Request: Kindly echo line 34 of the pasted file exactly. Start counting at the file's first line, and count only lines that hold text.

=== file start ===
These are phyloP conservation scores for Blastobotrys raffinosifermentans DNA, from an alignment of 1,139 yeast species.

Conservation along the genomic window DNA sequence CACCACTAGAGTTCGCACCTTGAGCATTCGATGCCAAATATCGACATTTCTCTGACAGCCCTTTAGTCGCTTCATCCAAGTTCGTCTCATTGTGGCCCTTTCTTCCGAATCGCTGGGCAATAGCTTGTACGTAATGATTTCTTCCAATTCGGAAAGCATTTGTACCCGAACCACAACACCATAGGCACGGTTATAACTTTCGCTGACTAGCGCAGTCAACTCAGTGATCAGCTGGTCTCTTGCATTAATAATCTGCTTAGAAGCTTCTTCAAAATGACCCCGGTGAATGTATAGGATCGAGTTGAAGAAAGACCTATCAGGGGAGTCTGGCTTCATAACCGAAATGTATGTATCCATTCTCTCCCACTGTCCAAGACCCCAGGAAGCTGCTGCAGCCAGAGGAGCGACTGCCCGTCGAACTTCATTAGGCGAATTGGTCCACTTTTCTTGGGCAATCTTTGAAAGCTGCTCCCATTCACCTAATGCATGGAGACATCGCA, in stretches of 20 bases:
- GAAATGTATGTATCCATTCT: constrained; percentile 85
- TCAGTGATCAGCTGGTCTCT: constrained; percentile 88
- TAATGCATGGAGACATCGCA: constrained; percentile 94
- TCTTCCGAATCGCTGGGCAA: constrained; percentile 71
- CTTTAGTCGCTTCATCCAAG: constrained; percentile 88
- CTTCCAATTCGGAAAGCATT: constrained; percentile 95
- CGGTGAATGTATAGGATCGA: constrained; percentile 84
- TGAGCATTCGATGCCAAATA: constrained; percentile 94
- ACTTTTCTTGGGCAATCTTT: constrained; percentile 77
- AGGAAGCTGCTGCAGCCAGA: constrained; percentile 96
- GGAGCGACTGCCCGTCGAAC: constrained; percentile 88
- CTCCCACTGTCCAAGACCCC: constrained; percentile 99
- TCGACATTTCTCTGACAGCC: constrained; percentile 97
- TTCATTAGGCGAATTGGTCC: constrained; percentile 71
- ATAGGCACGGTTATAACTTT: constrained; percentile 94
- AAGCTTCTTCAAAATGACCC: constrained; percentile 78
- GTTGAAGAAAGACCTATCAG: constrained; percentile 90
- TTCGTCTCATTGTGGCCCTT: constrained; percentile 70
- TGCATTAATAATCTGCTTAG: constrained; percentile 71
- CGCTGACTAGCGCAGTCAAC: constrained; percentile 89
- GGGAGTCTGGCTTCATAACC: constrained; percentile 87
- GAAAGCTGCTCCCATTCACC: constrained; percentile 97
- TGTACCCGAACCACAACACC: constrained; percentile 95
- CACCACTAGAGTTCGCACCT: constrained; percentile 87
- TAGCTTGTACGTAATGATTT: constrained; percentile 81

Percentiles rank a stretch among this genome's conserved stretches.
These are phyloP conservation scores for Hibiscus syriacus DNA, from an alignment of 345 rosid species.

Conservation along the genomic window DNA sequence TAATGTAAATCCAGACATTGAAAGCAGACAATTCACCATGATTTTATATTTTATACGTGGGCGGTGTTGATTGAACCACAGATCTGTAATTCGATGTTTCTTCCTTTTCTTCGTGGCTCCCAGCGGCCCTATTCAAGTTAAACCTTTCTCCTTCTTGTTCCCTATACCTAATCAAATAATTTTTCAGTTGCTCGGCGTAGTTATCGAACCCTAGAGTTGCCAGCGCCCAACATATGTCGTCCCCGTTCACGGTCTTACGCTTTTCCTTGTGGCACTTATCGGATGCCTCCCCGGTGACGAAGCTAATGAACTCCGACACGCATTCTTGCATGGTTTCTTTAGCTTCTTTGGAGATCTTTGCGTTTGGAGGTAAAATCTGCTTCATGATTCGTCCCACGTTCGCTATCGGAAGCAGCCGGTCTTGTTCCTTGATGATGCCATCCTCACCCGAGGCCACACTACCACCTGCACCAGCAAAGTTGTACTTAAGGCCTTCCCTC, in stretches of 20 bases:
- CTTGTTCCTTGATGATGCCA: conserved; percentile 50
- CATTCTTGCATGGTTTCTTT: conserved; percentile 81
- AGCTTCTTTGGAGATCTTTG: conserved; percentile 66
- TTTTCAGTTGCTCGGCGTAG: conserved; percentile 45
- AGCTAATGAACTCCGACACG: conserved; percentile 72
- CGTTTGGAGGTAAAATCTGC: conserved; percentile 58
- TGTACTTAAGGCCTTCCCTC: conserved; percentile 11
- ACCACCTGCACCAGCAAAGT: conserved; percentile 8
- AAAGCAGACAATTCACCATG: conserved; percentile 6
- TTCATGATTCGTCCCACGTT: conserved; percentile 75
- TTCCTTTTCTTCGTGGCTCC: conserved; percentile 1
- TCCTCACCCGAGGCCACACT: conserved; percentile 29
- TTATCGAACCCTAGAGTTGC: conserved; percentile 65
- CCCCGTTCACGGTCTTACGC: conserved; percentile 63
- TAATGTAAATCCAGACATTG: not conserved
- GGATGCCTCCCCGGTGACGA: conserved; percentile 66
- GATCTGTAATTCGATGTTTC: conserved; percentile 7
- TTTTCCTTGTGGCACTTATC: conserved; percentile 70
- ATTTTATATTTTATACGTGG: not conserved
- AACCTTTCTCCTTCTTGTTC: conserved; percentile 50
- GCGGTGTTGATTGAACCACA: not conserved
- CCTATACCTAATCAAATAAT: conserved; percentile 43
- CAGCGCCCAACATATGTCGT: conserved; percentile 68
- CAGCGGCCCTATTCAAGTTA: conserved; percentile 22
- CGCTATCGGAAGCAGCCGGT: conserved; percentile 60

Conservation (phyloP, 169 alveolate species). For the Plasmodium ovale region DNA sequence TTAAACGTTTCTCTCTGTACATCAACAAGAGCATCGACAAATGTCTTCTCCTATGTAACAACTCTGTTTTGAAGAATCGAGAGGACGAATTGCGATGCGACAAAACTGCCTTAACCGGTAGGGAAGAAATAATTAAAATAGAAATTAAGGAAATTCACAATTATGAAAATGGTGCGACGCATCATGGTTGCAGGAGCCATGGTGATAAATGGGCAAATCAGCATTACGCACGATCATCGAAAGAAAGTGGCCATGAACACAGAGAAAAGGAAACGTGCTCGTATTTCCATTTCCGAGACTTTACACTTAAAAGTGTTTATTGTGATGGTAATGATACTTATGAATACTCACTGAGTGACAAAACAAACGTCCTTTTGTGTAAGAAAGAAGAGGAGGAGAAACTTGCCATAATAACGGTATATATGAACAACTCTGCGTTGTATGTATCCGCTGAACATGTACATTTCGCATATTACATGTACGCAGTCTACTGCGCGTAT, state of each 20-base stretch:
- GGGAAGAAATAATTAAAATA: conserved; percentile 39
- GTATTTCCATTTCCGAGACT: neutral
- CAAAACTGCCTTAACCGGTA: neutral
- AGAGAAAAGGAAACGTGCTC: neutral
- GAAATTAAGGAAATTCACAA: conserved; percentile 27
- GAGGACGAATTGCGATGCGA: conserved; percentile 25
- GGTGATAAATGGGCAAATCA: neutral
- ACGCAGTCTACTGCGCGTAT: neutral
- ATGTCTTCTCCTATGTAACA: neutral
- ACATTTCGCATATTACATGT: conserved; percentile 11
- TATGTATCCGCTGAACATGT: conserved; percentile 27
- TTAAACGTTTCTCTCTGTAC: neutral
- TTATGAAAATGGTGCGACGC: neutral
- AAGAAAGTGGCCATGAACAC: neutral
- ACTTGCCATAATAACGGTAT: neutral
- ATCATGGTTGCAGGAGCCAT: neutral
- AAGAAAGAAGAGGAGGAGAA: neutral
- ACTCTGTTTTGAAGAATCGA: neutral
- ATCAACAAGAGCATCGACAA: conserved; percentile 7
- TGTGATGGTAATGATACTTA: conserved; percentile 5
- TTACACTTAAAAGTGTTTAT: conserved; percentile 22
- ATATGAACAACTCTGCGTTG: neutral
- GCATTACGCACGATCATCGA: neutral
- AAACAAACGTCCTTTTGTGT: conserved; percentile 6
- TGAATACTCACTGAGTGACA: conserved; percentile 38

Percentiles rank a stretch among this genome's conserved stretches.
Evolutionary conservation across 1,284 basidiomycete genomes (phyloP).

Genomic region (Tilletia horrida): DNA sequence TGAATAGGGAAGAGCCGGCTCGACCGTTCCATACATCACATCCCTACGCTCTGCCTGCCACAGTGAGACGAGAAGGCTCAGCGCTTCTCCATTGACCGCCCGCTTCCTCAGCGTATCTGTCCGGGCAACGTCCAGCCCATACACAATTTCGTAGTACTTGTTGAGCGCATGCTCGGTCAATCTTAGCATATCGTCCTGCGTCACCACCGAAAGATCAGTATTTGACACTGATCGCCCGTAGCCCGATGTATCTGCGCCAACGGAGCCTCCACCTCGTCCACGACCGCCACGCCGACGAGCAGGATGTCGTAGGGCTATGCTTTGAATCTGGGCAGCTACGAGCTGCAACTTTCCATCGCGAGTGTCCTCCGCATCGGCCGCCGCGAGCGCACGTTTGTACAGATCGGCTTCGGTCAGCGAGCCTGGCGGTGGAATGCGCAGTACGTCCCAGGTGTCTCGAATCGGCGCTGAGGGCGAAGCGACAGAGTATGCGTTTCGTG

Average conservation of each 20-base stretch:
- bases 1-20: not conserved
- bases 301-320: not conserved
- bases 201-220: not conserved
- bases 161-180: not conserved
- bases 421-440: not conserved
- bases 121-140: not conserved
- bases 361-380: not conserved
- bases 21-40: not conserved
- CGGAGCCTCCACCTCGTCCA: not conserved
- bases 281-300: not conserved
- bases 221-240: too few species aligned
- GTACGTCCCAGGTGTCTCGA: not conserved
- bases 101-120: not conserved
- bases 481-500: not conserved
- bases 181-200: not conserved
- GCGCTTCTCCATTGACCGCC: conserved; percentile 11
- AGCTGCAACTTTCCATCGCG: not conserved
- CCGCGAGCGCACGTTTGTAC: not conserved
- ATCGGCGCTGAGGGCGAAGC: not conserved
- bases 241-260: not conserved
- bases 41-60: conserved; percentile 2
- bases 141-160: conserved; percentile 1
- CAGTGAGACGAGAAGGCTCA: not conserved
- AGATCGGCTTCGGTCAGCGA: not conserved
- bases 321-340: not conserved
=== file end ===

- TTTTCAGTTGCTCGGCGTAG: conserved; percentile 45